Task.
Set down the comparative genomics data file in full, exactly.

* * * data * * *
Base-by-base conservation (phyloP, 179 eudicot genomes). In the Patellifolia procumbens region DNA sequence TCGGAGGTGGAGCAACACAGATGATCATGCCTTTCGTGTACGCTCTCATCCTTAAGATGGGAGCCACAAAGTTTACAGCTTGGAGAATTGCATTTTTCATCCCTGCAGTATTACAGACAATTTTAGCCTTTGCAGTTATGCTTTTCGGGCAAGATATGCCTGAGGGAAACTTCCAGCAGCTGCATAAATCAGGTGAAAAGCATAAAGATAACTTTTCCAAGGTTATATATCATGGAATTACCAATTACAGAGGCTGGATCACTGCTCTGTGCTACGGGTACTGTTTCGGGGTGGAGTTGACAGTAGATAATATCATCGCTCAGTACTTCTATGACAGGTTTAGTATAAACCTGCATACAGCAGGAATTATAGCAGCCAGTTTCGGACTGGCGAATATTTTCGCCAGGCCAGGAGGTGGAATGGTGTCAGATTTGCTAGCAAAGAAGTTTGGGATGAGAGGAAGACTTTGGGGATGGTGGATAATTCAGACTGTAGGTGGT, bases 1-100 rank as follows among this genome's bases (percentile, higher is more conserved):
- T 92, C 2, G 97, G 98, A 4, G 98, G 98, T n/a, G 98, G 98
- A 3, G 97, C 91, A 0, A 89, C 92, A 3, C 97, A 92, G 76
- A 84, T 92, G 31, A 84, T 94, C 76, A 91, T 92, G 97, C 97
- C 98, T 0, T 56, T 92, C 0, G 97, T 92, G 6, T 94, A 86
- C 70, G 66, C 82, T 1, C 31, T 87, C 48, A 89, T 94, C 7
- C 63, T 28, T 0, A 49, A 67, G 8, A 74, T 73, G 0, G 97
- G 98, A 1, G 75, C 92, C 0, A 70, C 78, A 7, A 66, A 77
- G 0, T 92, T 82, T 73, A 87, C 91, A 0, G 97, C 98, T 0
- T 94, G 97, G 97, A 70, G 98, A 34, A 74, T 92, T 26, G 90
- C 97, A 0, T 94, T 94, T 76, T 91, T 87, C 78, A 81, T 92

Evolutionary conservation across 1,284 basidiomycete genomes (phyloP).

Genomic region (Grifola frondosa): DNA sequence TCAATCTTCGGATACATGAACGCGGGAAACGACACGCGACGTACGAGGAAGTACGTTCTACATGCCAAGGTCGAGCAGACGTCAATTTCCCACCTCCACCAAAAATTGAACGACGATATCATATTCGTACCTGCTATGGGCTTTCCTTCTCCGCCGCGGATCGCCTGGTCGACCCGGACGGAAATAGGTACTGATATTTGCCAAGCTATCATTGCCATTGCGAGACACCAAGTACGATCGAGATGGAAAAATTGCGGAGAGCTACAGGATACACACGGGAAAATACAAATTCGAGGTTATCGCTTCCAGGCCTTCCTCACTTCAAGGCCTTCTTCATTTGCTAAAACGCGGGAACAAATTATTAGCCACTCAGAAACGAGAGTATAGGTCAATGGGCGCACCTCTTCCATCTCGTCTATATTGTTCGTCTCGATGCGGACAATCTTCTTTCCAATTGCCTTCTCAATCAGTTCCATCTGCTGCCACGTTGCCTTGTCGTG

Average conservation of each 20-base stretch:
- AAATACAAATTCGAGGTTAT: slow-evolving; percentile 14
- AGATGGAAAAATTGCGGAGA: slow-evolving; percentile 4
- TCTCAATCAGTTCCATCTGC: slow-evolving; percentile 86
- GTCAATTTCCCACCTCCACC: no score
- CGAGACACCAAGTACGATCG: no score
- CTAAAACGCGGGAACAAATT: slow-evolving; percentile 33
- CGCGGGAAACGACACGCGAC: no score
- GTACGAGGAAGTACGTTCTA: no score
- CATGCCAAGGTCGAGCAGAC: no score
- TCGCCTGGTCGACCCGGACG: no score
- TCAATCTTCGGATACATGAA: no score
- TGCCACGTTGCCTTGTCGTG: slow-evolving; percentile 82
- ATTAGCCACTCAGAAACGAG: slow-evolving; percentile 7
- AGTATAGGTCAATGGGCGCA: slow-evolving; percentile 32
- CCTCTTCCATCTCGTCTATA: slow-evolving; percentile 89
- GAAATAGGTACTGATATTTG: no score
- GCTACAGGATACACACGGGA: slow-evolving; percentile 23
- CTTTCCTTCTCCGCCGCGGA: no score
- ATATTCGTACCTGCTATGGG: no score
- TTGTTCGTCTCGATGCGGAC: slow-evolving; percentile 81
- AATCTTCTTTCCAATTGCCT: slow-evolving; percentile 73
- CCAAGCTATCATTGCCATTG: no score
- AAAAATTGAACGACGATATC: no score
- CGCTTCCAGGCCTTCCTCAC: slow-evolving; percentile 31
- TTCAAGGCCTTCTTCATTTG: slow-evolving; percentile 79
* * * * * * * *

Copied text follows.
Base-by-base conservation (phyloP, 179 eudicot genomes). In the Patellifolia procumbens region DNA sequence TCGGAGGTGGAGCAACACAGATGATCATGCCTTTCGTGTACGCTCTCATCCTTAAGATGGGAGCCACAAAGTTTACAGCTTGGAGAATTGCATTTTTCATCCCTGCAGTATTACAGACAATTTTAGCCTTTGCAGTTATGCTTTTCGGGCAAGATATGCCTGAGGGAAACTTCCAGCAGCTGCATAAATCAGGTGAAAAGCATAAAGATAACTTTTCCAAGGTTATATATCATGGAATTACCAATTACAGAGGCTGGATCACTGCTCTGTGCTACGGGTACTGTTTCGGGGTGGAGTTGACAGTAGATAATATCATCGCTCAGTACTTCTATGACAGGTTTAGTATAAACCTGCATACAGCAGGAATTATAGCAGCCAGTTTCGGACTGGCGAATATTTTCGCCAGGCCAGGAGGTGGAATGGTGTCAGATTTGCTAGCAAAGAAGTTTGGGATGAGAGGAAGACTTTGGGGATGGTGGATAATTCAGACTGTAGGTGGT, bases 1-100 rank as follows among this genome's bases (percentile, higher is more conserved):
- T 92, C 2, G 97, G 98, A 4, G 98, G 98, T n/a, G 98, G 98
- A 3, G 97, C 91, A 0, A 89, C 92, A 3, C 97, A 92, G 76
- A 84, T 92, G 31, A 84, T 94, C 76, A 91, T 92, G 97, C 97
- C 98, T 0, T 56, T 92, C 0, G 97, T 92, G 6, T 94, A 86
- C 70, G 66, C 82, T 1, C 31, T 87, C 48, A 89, T 94, C 7
- C 63, T 28, T 0, A 49, A 67, G 8, A 74, T 73, G 0, G 97
- G 98, A 1, G 75, C 92, C 0, A 70, C 78, A 7, A 66, A 77
- G 0, T 92, T 82, T 73, A 87, C 91, A 0, G 97, C 98, T 0
- T 94, G 97, G 97, A 70, G 98, A 34, A 74, T 92, T 26, G 90
- C 97, A 0, T 94, T 94, T 76, T 91, T 87, C 78, A 81, T 92

Evolutionary conservation across 1,284 basidiomycete genomes (phyloP).

Genomic region (Grifola frondosa): DNA sequence TCAATCTTCGGATACATGAACGCGGGAAACGACACGCGACGTACGAGGAAGTACGTTCTACATGCCAAGGTCGAGCAGACGTCAATTTCCCACCTCCACCAAAAATTGAACGACGATATCATATTCGTACCTGCTATGGGCTTTCCTTCTCCGCCGCGGATCGCCTGGTCGACCCGGACGGAAATAGGTACTGATATTTGCCAAGCTATCATTGCCATTGCGAGACACCAAGTACGATCGAGATGGAAAAATTGCGGAGAGCTACAGGATACACACGGGAAAATACAAATTCGAGGTTATCGCTTCCAGGCCTTCCTCACTTCAAGGCCTTCTTCATTTGCTAAAACGCGGGAACAAATTATTAGCCACTCAGAAACGAGAGTATAGGTCAATGGGCGCACCTCTTCCATCTCGTCTATATTGTTCGTCTCGATGCGGACAATCTTCTTTCCAATTGCCTTCTCAATCAGTTCCATCTGCTGCCACGTTGCCTTGTCGTG

Average conservation of each 20-base stretch:
- AAATACAAATTCGAGGTTAT: slow-evolving; percentile 14
- AGATGGAAAAATTGCGGAGA: slow-evolving; percentile 4
- TCTCAATCAGTTCCATCTGC: slow-evolving; percentile 86
- GTCAATTTCCCACCTCCACC: no score
- CGAGACACCAAGTACGATCG: no score
- CTAAAACGCGGGAACAAATT: slow-evolving; percentile 33
- CGCGGGAAACGACACGCGAC: no score
- GTACGAGGAAGTACGTTCTA: no score
- CATGCCAAGGTCGAGCAGAC: no score
- TCGCCTGGTCGACCCGGACG: no score
- TCAATCTTCGGATACATGAA: no score
- TGCCACGTTGCCTTGTCGTG: slow-evolving; percentile 82
- ATTAGCCACTCAGAAACGAG: slow-evolving; percentile 7
- AGTATAGGTCAATGGGCGCA: slow-evolving; percentile 32
- CCTCTTCCATCTCGTCTATA: slow-evolving; percentile 89
- GAAATAGGTACTGATATTTG: no score
- GCTACAGGATACACACGGGA: slow-evolving; percentile 23
- CTTTCCTTCTCCGCCGCGGA: no score
- ATATTCGTACCTGCTATGGG: no score
- TTGTTCGTCTCGATGCGGAC: slow-evolving; percentile 81
- AATCTTCTTTCCAATTGCCT: slow-evolving; percentile 73
- CCAAGCTATCATTGCCATTG: no score
- AAAAATTGAACGACGATATC: no score
- CGCTTCCAGGCCTTCCTCAC: slow-evolving; percentile 31
- TTCAAGGCCTTCTTCATTTG: slow-evolving; percentile 79